Looking at the big picture down the road, years from now, how do you think history will view this campaign? Well, they're always going to look at it and say, "Well, it was a surprise that she didn't win." And they'll look at her and say, "She was the first woman that had a real opportunity." Look, we never know what's gonna happen later on. A lot of people have come back. It's pretty unusual for somebody to win the nomination the first time out. History is really quite the opposite. The expected in politics is the unexpected... The reason that I would have gone after him early was precisely because I didn't underestimate the power of a Fresh New Candidate who also had appeal to the African-American vote and the latte voters. To put them together, into a very strong coalition supported by money and the press? Absolutely I saw all that. Absolutely… But: How do you stop something like that, right? You don't stop something like that by being "warmer" [snorts]—by, you know, giving an interview on a personality show.
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Was the inevitability thing you? No. Inevitability is a concept from the opponents, okay? We ran, though, as somebody who was the front-runner, as somebody who had the strength. She had the experience. She had, you know, then, the political establishment behind her. You know, front-runners typically win against challengers. That's been the pattern. So it was never a notion that she was inevitable. It was a notion, though, that she was running as a big candidate, the kind of person you want to turn to as president and you say, "I really believe this is somebody who can do this job, and do this job the way the great presidents have done this job."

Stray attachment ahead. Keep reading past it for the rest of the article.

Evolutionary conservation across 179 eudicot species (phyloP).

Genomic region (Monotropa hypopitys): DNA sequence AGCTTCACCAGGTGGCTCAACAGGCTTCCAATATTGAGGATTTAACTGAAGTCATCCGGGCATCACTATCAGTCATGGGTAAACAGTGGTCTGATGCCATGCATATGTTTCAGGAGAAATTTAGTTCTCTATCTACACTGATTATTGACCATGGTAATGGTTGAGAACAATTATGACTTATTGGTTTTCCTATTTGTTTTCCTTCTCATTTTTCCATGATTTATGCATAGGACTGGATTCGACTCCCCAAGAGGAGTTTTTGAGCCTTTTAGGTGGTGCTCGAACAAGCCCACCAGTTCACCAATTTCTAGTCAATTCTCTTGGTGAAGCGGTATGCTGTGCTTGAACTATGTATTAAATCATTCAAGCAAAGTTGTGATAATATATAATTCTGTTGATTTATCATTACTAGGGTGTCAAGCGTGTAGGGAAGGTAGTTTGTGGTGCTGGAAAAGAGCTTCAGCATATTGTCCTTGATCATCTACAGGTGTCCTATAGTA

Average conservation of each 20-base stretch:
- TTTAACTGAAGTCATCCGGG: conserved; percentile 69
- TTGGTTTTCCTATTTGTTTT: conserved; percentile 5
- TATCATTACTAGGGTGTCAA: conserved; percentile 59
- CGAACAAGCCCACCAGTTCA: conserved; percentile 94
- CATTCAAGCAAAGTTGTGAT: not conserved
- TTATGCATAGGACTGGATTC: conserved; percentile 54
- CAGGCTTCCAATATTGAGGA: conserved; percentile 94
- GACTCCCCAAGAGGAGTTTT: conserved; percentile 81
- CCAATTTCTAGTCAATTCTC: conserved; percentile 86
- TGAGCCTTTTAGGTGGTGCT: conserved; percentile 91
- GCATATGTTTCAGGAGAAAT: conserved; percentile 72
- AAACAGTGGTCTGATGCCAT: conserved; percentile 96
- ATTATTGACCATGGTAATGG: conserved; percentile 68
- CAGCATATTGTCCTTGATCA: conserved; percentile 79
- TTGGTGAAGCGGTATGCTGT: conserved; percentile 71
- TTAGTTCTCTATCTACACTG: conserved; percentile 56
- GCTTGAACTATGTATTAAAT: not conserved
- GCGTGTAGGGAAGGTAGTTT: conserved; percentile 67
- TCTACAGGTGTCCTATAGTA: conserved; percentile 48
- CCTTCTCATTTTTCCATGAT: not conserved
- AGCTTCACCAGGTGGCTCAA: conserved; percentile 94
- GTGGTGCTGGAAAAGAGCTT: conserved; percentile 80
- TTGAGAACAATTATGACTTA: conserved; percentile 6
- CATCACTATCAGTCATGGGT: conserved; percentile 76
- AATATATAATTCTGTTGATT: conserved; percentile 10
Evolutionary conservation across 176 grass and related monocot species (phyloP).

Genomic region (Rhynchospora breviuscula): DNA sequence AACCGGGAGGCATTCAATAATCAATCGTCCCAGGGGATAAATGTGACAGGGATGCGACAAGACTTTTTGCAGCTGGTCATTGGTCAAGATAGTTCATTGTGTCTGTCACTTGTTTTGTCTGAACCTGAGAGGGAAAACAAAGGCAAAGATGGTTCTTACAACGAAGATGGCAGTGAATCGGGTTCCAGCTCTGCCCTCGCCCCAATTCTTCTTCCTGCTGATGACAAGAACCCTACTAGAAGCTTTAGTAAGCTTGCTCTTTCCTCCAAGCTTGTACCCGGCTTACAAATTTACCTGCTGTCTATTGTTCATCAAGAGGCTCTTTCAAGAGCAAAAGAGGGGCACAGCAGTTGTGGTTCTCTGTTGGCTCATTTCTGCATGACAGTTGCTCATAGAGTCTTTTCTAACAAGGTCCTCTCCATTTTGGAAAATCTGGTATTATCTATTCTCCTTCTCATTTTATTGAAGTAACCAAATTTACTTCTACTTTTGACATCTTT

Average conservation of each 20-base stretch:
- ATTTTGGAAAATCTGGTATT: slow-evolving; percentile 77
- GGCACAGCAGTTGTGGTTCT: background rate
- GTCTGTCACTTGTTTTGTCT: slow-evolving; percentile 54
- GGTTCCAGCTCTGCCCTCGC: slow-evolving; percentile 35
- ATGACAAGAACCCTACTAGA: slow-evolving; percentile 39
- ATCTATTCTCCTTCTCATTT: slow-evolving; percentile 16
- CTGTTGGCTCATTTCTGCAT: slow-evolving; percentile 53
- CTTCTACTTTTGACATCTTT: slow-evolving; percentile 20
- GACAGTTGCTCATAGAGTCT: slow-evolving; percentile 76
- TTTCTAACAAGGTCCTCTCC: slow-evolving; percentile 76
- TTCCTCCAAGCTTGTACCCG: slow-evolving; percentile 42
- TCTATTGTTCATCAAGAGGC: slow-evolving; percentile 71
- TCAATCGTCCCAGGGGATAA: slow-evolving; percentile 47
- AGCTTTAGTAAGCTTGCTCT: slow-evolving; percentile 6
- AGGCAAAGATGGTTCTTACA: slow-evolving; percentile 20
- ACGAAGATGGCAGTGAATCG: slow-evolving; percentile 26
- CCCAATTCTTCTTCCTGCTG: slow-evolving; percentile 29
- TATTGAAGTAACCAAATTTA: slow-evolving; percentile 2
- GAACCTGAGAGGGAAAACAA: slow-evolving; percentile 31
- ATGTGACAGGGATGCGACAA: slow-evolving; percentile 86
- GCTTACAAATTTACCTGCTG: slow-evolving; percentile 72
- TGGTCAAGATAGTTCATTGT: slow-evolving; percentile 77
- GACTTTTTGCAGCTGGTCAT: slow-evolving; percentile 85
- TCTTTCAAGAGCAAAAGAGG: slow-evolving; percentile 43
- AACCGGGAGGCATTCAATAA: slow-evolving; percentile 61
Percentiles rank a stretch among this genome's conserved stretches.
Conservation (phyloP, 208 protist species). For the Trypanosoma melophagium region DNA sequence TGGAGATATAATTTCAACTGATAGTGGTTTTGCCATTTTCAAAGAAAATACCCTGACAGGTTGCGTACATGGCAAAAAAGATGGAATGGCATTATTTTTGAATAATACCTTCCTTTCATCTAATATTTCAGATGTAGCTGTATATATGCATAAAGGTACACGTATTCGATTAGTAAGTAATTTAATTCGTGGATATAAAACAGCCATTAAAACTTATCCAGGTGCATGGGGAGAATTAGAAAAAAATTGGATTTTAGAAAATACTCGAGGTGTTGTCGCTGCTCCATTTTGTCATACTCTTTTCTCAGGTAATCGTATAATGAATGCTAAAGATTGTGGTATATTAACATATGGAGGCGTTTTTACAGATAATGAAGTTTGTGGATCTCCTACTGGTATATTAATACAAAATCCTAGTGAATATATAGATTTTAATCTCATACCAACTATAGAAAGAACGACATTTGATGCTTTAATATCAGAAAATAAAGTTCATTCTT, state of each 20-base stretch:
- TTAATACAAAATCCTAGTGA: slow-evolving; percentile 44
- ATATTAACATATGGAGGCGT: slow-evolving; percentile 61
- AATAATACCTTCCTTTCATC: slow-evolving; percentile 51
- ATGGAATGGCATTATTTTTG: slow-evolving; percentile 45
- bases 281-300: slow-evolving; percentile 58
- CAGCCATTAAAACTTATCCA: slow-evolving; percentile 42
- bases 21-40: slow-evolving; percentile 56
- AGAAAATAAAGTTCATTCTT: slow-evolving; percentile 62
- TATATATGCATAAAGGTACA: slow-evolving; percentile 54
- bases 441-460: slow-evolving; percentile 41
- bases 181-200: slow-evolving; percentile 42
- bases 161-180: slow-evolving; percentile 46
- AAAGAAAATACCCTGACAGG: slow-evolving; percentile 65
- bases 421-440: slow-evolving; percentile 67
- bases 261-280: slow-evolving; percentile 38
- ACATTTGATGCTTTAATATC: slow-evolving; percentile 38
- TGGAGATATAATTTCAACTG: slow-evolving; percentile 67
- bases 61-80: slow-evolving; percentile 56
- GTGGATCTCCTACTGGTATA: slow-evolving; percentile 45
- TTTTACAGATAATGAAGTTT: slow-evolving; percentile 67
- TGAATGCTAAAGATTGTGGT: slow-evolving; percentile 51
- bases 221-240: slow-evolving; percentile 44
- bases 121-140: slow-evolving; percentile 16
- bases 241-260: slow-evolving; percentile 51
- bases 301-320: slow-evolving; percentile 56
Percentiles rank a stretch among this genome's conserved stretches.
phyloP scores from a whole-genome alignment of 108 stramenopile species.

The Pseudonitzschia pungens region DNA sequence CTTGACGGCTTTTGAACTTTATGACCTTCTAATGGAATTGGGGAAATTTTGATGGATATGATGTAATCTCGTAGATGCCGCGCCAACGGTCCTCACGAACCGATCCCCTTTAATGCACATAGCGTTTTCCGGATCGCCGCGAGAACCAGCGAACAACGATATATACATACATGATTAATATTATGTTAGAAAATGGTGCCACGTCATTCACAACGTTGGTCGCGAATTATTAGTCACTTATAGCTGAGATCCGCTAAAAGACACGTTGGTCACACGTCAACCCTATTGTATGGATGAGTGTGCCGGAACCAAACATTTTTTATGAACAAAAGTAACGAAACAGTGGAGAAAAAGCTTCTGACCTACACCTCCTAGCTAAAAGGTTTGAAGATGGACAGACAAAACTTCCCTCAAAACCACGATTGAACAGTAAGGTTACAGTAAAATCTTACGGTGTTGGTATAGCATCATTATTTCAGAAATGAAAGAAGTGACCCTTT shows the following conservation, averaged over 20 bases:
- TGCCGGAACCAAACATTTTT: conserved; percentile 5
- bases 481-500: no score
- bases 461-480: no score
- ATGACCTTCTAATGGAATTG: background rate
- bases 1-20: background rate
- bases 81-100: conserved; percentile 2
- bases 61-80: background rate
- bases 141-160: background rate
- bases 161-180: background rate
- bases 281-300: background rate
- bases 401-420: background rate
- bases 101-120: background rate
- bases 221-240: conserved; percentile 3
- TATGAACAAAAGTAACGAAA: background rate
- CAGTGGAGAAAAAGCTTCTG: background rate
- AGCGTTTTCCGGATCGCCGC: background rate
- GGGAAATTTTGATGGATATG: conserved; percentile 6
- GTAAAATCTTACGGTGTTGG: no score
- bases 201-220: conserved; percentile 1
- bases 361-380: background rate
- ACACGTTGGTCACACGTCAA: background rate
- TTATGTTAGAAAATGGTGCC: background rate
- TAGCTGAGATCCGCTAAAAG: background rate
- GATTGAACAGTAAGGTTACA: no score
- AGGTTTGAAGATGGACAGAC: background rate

So who started it? No, I think the Obama campaign called us inevitable. And that stuck with the media. But that wasn't something that we were actively selling. We were selling the idea that she was ready to be president, that she had broad support across the country, and that she was the candidate who could win.
What happened in October? How was that the turning point? Well, October of '07 we were forty points ahead. What happened in October, or really the beginning of November, was that Barack Obama personally attacked Hillary Clinton. Called her disingenuous. They attacked her in the debate on the driver's licenses… And until then, basically, people were declaring the race over. The message strategy had been so successful that everybody was declaring it over. And they got so frustrated that what the Obama camp did was that they restrategized. And they concluded, obviously, the only thing they could do was attack her personally. It took us a while to kind of throw off those basic attacks. And I think that it was a tough organization to respond to that. You know, the response to a lot of those attacks became "Let's do the soft, personal stuff." And that didn't work.